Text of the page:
From the Renovaré Newsletter Archive

The selection below is from a May 1997 Renovaré newsletter. Download a PDF of the original newsletter.

Dear Friends,

The inter­est in Spir­i­tu­al For­ma­tion is grow­ing rapid­ly. We can now say that the top­ic is pop­u­lar.” I knew this day was com­ing, and now it is upon us. For some time our the­o­log­i­cal sem­i­nar­ies have been estab­lish­ing pro­grams in Spir­i­tu­al For­ma­tion; some on the M.Div. lev­el, oth­ers on the D.Min. lev­el. Chris­t­ian col­leges too have been start­ing up Spir­i­tu­al For­ma­tion cours­es and inte­grat­ing the con­cern into var­i­ous aspects of their cur­ricu­lum. Endowed pro­fes­sor­ships have been set up specif­i­cal­ly to teach Spir­i­tu­al For­ma­tion. Var­i­ous insti­tutes and cen­ters of Spir­i­tu­al For­ma­tion have been pop­ping up around the coun­try. The num­ber of those who are trained to do Spir­i­tu­al Direc­tion has been grow­ing steadi­ly. The term — if not a clear under­stand­ing of it — has now come into the main­stream of Protes­tant lan­guage. (Spir­i­tu­al For­ma­tion has been in Catholic cir­cles for a long time, but it has been con­fined main­ly to Reli­gious orders. All that is chang­ing rapid­ly, and today it is com­mon to see Spir­i­tu­al For­ma­tion con­cepts adapt­ed to reflect lay and mar­ried life concerns.)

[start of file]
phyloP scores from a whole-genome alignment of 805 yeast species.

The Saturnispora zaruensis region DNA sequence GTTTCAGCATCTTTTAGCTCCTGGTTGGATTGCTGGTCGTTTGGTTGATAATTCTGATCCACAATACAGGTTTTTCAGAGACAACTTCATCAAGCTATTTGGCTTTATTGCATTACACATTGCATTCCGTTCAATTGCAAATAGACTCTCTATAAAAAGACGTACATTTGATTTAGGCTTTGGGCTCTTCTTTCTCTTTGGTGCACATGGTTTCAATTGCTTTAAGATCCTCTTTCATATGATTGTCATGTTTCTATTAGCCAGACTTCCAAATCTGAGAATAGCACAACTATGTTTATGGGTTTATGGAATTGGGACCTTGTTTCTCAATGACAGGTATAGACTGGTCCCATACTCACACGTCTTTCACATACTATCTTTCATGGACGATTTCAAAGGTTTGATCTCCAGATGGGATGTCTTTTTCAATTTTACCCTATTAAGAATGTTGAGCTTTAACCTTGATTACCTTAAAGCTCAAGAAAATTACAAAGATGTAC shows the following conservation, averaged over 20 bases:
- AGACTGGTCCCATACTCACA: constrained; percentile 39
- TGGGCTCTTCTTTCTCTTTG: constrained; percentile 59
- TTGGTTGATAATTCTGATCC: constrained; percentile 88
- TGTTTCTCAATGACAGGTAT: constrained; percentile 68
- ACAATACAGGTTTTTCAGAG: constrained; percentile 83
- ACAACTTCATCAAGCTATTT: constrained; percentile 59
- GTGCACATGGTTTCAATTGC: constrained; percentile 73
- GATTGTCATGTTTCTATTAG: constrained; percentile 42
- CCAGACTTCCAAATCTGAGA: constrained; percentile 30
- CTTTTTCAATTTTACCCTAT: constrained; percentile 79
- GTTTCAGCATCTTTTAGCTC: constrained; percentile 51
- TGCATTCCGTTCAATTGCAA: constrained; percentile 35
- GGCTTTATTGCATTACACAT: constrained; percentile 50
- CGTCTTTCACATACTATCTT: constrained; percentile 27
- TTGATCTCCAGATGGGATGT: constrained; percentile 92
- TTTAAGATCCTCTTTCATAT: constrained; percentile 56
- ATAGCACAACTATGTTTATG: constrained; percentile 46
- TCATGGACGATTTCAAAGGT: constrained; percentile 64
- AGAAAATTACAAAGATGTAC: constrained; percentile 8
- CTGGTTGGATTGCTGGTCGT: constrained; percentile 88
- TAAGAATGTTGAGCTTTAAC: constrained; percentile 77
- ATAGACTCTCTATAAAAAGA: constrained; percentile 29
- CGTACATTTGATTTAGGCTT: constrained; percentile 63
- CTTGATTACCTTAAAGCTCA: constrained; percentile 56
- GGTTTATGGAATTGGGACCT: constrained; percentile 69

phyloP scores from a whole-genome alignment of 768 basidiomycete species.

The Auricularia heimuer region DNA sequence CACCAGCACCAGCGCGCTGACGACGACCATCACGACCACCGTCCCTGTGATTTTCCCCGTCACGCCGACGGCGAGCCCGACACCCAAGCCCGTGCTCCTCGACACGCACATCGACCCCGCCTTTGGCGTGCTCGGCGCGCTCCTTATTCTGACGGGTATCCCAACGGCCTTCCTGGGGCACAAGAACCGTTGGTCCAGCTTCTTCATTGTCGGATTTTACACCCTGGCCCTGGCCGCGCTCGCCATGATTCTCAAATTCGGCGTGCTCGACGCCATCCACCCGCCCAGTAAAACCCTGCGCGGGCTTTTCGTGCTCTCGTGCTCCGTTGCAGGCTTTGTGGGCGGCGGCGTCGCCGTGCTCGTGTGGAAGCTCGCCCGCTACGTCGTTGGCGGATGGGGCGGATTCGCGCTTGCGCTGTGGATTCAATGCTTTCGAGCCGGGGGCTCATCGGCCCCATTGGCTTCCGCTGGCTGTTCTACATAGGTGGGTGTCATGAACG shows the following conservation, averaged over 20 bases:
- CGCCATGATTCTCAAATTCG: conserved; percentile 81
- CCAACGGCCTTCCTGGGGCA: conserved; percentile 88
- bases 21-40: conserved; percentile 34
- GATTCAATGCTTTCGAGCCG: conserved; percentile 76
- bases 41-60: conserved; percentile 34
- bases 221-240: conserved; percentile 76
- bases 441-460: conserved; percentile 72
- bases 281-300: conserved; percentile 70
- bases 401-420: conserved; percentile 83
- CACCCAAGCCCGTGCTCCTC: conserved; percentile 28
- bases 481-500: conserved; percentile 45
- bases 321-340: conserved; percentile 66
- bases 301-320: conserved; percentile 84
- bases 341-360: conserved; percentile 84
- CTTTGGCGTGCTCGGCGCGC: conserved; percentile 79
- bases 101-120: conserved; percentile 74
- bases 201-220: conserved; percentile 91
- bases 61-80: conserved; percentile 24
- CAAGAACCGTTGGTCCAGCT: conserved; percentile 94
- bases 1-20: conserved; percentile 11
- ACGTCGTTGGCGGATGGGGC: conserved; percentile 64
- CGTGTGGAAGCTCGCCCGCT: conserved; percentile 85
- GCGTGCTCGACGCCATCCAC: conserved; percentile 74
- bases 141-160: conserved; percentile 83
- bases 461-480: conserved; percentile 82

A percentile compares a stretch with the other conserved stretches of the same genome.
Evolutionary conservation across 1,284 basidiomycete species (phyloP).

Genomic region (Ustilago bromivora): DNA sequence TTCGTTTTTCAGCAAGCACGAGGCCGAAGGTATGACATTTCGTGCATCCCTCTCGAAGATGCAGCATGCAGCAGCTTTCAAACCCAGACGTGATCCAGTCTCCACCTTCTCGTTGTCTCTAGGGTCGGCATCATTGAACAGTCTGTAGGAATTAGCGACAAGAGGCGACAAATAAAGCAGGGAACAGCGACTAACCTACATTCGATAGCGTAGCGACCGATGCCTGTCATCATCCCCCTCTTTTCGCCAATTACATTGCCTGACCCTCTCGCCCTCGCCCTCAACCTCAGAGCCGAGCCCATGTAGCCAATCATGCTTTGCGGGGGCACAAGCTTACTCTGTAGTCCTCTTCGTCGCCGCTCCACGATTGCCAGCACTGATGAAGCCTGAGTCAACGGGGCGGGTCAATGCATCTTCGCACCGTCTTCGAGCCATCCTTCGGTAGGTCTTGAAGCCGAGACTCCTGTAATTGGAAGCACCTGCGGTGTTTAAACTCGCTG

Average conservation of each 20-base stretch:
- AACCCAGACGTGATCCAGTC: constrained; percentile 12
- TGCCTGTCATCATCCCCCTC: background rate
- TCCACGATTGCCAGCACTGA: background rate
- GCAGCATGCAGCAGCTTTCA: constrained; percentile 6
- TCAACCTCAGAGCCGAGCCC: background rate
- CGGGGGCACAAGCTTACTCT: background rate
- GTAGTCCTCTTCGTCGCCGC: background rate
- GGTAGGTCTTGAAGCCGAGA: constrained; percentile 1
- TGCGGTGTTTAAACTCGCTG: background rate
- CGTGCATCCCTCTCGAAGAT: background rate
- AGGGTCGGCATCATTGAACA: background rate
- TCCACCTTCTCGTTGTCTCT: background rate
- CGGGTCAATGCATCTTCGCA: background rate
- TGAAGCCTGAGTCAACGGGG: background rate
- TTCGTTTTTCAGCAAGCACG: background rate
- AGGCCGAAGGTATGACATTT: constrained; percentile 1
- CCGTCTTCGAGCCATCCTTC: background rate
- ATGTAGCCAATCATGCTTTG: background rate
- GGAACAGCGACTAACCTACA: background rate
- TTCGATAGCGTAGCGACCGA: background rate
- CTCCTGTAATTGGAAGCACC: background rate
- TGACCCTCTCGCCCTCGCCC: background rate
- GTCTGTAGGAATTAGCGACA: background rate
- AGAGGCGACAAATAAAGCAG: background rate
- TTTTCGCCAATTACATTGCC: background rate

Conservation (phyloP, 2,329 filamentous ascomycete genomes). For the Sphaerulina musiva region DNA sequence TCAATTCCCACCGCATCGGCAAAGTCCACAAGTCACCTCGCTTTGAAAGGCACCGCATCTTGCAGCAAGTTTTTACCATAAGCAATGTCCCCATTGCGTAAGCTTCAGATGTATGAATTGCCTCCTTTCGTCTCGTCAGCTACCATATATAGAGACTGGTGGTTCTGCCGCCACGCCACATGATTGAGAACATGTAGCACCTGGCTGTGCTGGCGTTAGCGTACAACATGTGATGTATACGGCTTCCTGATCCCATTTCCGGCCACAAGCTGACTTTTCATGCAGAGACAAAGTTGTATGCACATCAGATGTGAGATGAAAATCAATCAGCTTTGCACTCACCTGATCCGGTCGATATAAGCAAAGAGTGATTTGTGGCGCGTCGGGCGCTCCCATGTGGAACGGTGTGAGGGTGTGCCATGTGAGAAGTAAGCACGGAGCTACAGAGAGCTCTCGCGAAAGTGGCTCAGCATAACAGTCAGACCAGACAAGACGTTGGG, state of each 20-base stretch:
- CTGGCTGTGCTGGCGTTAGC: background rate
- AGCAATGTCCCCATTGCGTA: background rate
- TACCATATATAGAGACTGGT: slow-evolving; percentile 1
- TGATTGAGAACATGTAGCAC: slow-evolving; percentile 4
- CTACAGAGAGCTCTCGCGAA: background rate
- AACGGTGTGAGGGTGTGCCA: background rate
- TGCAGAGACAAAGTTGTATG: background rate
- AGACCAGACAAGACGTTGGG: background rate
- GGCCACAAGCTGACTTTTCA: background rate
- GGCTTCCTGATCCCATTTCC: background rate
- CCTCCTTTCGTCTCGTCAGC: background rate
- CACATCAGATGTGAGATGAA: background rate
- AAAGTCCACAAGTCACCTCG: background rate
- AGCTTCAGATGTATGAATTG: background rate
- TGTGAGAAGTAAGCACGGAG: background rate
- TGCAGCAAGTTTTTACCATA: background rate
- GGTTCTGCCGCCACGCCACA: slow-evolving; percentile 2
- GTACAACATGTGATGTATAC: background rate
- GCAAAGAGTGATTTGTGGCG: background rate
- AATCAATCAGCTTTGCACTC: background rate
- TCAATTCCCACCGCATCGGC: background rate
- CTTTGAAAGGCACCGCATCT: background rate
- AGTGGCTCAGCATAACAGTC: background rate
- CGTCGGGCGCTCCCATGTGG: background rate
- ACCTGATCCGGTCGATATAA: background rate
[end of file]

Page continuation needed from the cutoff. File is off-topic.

Now, reli­gious pub­lish­ers are get­ting into the act, scur­ry­ing about to acquire books in the field, even estab­lish­ing whole lines in Spir­i­tu­al For­ma­tion. Per­haps the surest sign that this is indeed a hot top­ic is that soon yet anoth­er spe­cial­ty Bible will be avail­able to us — The Spir­i­tu­al For­ma­tion Bible.”

The Up Side and the Down Side